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Journal Issue: Special Education for Students with Disabilities Volume 6 Number 1 Spring 1996

Financing Special Education
Thomas B. Parrish Jay G. Chambers


Over the past 20 years, services for students with disabilities have become a major component of public education in the United States, by some estimates accounting for 12% of public school expenditures.1 What started as a patchwork of programs for students with disabilities began to be transformed into a truly national system of services with the passage of the Education for All Handicapped Children Act (Public Law 94-142) in 1975.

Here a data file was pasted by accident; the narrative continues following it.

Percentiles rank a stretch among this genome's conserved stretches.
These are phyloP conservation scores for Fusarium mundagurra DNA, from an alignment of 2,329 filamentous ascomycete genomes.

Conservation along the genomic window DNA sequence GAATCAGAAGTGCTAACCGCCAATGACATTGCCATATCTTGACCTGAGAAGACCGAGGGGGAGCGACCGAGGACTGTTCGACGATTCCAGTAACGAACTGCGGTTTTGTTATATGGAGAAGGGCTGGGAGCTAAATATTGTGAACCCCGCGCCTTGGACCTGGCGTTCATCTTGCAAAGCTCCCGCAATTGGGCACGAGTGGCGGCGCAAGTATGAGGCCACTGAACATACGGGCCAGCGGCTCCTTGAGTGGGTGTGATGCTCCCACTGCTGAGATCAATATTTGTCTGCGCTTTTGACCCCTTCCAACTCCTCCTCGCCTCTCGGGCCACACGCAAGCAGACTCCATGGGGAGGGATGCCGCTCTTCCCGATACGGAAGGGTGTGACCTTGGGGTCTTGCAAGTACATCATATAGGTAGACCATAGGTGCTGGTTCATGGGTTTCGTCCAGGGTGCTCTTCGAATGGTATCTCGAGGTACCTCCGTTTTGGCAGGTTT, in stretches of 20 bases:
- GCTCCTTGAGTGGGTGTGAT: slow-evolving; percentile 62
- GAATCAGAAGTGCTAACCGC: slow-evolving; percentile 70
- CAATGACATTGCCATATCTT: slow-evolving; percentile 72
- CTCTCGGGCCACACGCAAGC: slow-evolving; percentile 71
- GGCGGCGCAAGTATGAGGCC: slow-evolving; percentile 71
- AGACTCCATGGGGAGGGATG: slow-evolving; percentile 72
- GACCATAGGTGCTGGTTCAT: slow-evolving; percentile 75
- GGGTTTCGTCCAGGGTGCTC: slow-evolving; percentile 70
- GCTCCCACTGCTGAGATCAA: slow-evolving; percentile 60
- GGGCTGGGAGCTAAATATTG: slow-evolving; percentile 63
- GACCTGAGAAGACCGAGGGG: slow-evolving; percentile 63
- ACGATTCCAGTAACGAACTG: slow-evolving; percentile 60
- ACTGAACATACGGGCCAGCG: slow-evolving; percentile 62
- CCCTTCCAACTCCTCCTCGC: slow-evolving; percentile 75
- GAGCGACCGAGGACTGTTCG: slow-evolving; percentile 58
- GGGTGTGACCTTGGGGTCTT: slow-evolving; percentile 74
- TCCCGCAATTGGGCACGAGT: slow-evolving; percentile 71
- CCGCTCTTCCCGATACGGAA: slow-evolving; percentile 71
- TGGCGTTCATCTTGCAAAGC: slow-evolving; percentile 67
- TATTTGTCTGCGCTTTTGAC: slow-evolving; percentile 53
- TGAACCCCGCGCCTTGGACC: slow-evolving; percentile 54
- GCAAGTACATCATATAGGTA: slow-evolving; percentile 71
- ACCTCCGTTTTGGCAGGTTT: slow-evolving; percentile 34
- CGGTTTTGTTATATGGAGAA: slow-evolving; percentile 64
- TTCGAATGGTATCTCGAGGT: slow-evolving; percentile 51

First, this article describes what is known about current funding levels and funding sources for special education. With the growing movement to integrate special education services into the general education classroom, in many jurisdictions it is no longer possible to divide expenditures accurately between special and general education. Second, projected trends of increasing demand for special education services are discussed. Third, issues driving current efforts to reform the funding of special education are examined. Fourth, arguments are presented for and against funding based on total school enrollment ("census-based funding") rather than on special education enrollment. Modification of census-based funding is proposed, to provide supplemental funds for jurisdictions with higher rates of poverty. Finally, criteria for evaluating the appropriateness of state special education funding formulas are listed.